Daughter. At their core, the concerns and dynamics surrounding ritual uncleanliness, especially leprosy, bodily discharge, or touching corpses, were about relationships. They put one outside of the community. When Jesus calls the woman who touched him “daughter,” he established a relationship with one with whom he should not have a relationship. Her illness made her unclean. Her attempts to be healed by doctors made her impoverished. Her brazen invasion of Jesus’ space, touching Jesus’ clothes, “technically” made Jesus’ unclean and could have resulted in him condemning her. Yet by calling her “daughter,” he established the same kind of relationship with her as Jairus has with his “daughter.” He would do anything possible to save his daughter.

Jesus addressing the woman as “daughter,” suggests that she now has a personal relationship to Jesus as one of his family (3:35). She is one who does the will of God. Stoffregen writes: “The persistence of Jesus in discovering who touched him rivals the woman’s persistence in reaching Jesus. She wants a cure, however, a something, whereas Jesus desires a personal encounter with someone. He is not content to dispatch a miracle; he wants to encounter a person. In the kingdom of God, miracle leads to meeting. Discipleship is not simply getting our needs met; it is being in the presence of Jesus, being known by him, and following him. … In a way the woman cannot yet know, the desire for healing and wholeness is the desire for Jesus.”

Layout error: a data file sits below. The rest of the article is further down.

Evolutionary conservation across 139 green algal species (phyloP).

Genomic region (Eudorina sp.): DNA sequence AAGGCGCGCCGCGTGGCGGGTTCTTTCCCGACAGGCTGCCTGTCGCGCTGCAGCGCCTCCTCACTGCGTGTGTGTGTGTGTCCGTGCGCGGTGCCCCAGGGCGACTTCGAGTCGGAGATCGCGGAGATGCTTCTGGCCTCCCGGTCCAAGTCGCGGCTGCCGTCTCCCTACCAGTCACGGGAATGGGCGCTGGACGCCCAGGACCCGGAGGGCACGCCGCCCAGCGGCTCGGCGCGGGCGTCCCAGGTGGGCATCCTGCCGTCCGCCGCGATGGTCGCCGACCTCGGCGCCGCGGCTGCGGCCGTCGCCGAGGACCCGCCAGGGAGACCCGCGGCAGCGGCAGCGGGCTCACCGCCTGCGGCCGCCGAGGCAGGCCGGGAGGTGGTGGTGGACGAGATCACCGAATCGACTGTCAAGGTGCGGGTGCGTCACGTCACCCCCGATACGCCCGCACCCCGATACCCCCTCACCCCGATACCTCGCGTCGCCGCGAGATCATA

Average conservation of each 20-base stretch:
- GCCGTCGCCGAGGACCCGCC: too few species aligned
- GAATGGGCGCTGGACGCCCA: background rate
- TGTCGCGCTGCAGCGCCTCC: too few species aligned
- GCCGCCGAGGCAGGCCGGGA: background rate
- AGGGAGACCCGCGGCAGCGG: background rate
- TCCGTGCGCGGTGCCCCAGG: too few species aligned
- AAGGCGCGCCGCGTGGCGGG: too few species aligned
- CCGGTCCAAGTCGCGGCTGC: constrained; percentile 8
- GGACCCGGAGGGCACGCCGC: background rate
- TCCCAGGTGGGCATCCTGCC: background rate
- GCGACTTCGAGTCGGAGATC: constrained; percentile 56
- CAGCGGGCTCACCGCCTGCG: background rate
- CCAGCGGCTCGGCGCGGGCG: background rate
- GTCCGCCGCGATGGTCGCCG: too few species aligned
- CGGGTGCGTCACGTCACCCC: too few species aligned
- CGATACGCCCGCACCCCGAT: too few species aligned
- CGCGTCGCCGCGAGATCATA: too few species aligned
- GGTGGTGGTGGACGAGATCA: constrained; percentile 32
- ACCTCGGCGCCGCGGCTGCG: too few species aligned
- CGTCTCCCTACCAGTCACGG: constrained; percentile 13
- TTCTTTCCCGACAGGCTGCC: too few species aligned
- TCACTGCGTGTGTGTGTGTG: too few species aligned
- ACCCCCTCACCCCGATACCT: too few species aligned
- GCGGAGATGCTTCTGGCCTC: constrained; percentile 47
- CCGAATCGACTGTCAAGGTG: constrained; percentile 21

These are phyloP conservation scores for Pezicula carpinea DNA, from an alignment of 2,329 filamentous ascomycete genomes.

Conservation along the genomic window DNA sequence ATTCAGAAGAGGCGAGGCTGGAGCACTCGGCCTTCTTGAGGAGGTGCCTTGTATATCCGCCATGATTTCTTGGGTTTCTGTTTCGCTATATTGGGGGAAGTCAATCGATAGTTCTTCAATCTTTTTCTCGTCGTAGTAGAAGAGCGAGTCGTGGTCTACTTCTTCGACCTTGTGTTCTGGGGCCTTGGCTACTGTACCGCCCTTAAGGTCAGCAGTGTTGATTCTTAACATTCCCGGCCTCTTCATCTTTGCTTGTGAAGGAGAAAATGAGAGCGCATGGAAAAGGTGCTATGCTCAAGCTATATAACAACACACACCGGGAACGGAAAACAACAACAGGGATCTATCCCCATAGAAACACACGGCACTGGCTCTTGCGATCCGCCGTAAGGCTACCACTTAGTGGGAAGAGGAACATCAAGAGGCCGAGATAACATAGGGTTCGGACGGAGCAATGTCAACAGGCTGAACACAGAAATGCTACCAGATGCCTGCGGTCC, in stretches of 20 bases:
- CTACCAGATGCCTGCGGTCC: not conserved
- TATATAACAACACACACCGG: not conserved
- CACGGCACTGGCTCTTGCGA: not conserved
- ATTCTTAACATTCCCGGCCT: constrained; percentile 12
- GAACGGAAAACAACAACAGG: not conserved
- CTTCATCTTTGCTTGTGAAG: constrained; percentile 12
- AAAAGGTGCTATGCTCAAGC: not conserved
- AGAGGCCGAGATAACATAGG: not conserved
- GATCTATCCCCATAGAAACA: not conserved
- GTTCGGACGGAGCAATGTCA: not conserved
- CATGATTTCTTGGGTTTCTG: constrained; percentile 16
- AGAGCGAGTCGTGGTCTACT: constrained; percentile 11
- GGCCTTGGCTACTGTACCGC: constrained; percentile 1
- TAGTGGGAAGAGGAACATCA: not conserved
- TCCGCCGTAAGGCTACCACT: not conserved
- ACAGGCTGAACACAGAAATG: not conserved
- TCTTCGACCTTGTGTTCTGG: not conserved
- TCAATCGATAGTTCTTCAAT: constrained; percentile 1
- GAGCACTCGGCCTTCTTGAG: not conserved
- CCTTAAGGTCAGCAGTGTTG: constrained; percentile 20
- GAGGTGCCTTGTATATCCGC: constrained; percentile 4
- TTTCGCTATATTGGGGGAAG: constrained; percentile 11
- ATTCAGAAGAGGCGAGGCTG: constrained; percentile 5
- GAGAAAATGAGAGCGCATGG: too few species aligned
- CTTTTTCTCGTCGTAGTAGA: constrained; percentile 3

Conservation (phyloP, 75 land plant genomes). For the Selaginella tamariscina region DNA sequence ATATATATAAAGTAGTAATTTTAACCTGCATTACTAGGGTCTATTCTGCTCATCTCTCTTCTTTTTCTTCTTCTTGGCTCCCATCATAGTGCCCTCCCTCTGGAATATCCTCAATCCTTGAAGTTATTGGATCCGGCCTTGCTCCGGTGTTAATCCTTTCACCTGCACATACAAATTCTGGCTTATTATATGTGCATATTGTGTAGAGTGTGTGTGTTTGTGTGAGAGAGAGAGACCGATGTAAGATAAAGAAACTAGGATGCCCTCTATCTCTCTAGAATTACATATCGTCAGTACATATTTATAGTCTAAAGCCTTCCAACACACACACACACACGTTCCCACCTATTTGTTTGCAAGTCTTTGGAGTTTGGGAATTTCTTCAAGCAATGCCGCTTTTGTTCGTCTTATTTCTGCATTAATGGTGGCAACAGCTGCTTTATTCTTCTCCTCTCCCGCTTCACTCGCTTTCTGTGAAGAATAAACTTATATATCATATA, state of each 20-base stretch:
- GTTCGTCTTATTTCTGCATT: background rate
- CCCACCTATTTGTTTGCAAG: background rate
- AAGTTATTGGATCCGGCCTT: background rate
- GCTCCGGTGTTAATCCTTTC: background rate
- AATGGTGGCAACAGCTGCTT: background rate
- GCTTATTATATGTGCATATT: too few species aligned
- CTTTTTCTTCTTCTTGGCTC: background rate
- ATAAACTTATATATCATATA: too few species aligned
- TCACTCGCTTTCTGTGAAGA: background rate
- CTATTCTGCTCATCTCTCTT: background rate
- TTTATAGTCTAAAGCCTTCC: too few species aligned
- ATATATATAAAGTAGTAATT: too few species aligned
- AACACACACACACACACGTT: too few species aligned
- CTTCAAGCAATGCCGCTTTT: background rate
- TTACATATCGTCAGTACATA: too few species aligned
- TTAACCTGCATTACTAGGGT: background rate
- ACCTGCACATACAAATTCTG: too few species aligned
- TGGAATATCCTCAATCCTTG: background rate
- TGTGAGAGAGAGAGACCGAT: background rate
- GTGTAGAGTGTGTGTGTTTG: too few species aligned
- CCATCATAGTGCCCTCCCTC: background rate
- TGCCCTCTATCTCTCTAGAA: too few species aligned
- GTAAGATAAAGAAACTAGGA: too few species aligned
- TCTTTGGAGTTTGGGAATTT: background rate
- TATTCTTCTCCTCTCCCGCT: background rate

The final words spoken to the woman, “Go in peace,” while a traditional leave-taking, are here informed by her entire experience. The peace with which she departed signified more than release from agitation over a wretched existence or from fear of recrimination for having touched Jesus. It was the profound experience of well-being which is related to salvation from God. When Jesus declares, “be cured of your affliction,” he confirms that her healing was permanent and affirms his active participation with the Father’s will to honor the woman’s faith.

The woman had experienced an aspect of salvation in anticipation of the more radical healing to be experienced by the daughter of Jairus.

NOTES

Mark 5:33 fell down … and told him what she had done. Jesus’ question elicited the woman’s public testimony. She was trembling because she had not been able to be healed anonymously. Would he be angry that she had made him unclean? She told “the whole truth” (so the Greek) of what she had done and Jesus reassured her that all was well. She learned that what had taken place was not simply an ancient form of magic.

Mark 5:34 daughter: Later tradition embellished the Gospel account, seeking to answer the questions asked by generations of people. In the Greek tradition the anonymous woman was given the name Berenice, while in the Coptic and Latin tradition she received the related name Veronica. Eusebius states that she was from Caesarea Philippi, and that by the door of her home there was erected on a high stone a copper statue of a woman kneeling, her hands outstretched before her, entreating one purported to resemble Jesus. At the feet of the male figure a “strange sort of herb” is said to grow on the column which possessed medicinal powers against a wide variety of diseases.